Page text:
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    Posted June 23, 2014 by
    New Orleans, Louisiana
    This iReport is part of an assignment:
    First Person: Your essays

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    From the Projects to the Run Way


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    From the Project to the run way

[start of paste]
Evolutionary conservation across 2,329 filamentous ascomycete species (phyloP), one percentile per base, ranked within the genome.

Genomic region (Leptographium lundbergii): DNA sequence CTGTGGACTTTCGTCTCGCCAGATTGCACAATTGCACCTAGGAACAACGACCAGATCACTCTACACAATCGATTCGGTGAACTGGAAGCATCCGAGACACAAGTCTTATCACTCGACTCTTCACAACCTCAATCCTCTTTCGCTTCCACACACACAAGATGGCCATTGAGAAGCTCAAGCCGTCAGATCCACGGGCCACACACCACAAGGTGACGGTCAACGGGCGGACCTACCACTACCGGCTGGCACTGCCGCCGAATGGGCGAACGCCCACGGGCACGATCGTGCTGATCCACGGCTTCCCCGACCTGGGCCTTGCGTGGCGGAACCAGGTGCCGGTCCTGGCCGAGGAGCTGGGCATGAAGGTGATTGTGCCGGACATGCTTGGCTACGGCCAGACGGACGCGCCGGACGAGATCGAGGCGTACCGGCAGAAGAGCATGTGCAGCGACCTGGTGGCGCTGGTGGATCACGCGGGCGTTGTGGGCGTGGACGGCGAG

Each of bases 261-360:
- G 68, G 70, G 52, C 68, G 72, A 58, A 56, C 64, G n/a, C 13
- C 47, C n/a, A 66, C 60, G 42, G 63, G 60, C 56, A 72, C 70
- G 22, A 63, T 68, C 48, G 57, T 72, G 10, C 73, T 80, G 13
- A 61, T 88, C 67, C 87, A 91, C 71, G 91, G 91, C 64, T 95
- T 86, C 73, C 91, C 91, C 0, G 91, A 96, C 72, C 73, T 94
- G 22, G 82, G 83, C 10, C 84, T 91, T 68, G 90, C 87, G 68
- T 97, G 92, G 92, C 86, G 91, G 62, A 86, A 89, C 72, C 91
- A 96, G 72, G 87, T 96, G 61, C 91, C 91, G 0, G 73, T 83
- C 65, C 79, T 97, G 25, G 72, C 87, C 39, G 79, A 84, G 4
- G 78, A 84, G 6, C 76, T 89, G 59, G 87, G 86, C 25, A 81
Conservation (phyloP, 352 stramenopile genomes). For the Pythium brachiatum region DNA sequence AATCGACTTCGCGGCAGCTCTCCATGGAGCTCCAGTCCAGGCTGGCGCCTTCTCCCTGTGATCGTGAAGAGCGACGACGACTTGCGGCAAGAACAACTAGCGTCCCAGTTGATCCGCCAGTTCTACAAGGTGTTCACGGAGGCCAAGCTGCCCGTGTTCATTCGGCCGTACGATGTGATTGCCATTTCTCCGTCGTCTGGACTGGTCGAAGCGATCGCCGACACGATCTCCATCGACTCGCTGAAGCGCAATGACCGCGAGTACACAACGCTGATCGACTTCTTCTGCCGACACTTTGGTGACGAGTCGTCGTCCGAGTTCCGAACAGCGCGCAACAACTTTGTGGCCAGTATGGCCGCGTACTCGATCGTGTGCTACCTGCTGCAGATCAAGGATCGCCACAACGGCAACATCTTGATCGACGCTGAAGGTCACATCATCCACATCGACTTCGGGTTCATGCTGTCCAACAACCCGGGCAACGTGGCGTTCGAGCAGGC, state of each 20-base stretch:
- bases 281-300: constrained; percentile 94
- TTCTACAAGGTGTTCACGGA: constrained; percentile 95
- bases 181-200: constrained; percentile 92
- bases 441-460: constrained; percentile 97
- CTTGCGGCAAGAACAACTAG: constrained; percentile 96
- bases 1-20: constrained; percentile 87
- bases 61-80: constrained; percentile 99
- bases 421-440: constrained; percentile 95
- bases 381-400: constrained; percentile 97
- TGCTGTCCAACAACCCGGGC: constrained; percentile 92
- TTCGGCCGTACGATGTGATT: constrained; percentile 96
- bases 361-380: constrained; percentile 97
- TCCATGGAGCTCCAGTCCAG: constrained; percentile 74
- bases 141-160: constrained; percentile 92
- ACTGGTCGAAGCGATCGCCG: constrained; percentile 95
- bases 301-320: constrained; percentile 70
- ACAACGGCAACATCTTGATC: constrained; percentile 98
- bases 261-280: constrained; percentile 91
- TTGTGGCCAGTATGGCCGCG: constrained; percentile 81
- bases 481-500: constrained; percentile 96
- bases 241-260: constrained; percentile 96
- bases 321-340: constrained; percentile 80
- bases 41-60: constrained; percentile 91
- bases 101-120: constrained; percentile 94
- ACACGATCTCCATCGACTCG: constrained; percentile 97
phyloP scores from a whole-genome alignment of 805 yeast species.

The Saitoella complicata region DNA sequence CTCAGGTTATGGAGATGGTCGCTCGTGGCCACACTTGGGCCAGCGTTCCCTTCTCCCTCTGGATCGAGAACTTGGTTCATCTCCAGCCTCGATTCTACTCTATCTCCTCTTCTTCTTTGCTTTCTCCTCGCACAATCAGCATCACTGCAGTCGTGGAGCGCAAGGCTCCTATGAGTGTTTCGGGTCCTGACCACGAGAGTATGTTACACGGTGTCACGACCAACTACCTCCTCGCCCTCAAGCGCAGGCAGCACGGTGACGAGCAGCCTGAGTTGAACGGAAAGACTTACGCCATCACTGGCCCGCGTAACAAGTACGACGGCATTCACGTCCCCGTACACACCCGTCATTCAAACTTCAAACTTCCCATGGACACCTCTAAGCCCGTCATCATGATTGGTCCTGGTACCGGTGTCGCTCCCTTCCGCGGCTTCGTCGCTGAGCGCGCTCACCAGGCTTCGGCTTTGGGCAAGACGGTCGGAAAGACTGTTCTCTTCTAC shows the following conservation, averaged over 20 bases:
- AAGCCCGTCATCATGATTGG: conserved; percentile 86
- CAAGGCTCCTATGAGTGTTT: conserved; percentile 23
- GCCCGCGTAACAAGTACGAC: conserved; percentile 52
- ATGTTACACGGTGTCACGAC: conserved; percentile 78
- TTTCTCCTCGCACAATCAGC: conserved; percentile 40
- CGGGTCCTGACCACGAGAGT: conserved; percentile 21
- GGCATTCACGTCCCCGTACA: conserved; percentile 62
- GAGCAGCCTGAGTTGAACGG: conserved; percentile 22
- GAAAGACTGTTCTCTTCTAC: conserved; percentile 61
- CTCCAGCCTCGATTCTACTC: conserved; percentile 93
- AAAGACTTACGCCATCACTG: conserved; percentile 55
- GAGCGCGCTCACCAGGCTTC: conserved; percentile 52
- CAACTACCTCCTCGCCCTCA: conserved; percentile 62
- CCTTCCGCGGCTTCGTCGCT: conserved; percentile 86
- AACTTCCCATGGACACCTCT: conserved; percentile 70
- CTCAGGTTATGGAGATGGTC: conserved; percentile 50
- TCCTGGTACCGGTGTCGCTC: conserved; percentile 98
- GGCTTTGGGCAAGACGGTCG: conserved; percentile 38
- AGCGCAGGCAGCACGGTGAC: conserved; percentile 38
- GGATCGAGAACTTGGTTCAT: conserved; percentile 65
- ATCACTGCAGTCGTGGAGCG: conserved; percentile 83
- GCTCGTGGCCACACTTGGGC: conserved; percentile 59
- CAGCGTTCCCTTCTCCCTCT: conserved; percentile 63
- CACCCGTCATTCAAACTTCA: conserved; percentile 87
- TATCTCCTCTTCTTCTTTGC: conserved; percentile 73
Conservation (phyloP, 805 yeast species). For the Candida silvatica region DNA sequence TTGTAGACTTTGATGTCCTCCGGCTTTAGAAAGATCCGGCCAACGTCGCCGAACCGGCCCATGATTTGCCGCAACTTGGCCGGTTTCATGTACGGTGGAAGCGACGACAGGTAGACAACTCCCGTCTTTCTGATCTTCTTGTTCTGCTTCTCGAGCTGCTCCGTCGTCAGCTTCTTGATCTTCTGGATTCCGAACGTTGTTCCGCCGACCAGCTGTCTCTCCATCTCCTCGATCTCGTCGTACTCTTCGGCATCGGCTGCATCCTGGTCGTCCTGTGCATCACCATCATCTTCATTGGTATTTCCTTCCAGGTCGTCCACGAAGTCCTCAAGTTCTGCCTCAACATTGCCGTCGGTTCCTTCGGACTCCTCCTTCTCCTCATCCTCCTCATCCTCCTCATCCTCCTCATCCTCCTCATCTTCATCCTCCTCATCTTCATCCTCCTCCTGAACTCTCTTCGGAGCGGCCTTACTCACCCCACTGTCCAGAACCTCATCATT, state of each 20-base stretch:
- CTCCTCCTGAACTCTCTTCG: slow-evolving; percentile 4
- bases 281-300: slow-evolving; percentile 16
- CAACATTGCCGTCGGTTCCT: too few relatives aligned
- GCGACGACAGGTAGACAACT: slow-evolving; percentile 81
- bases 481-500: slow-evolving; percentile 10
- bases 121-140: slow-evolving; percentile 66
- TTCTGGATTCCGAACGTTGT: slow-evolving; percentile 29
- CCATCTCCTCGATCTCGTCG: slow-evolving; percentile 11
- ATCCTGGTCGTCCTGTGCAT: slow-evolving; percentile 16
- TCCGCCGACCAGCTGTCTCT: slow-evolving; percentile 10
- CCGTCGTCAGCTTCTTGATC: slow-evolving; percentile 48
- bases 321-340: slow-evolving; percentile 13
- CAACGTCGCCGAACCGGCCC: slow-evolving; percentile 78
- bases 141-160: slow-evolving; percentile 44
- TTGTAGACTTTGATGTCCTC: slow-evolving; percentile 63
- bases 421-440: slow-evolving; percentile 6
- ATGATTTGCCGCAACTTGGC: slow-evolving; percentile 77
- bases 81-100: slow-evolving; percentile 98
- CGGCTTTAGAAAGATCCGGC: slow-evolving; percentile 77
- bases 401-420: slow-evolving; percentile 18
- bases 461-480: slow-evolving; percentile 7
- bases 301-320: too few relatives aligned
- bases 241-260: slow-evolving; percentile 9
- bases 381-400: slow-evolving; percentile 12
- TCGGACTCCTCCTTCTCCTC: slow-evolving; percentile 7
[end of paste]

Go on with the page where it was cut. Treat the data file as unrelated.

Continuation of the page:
No, I am not talking about a Science, Social, or Psychology project. I am talking about Public Government housing Projects. In New Orleans, Louisiana the mid-1950’s families of color pride themselves at having indoor plumbing. Back then, outhouses were too used for one to take care of his/her personal needs. The tiny hot, humid, musty apartments made the summer heat much more sickening, and the fights between my parents would escalate in the heat of the night. So, my two older sisters, I, and mom would find ourselves fleeing in the night to sleep on the floors of a family member that lived in another public government housing apartment. It was just as miserable as ours because the gas lit boiling belly of the hot water heater sat dangerously close to the gas lit stove. Sometimes I use to think that the St. Bernard Projects was some kind of experiment one that could measure the tolerance level of common folks. I can recall when a neighbor was shot and left for dead under our first floor window. On night when two guys was breaking into our apartment to cause harm to the family. My mom moved my oldest and only brother to my grandparents away and out of the projects. As a result, it was an all female home. Finally, the family moved out of the Project and next door to my grandparents in 1968, it was the summer that I was discovered in a local department to model first teen age African American at D. H. Holmes on Canal Street under the gigantic clock. The one spoken about in the book: “A Confederacy of Dunces” by John Kennedy Toole. I caught the bus to the Monteleone Hotel where the first meeting would take place with the store buyers. The “White Only” signs were on almost every restaurant, and hotel window. Upon my arrival to the hotel the domestics was bowing and tipping their hats as I walked to the brass door elevators, I did not understand much more than we had moved out of the projects into a resident, and I was hired for pay for my good looks and small frail body. Now, the importance of the Civil Rights Struggles was made very clear to me. I was able to contribute financial support to the family for modeling at that department store. I am proud to say that my relationship with that store lasted five years, and I learned my self-worth. In 2005 when hurricanes Katrina devastated the Gulf Coast region the St. Bernard Project was frozen in time. Until, it was demolished around 2013. I can remember it just like it was yesterday. I made my way through the crowd to see that brick building that had frighten me as a child was being destroyed old memories rushed through my mind. For some odd reason I still have yet to understand brought tears to my eyes. It was not the big monster that I imagined it to be; it was gone just like that, and I never would have to fear all of the scary memories. I walked away understanding why I was born. Never question the Universe about my being again. On that day I found the run way and I never looked back.

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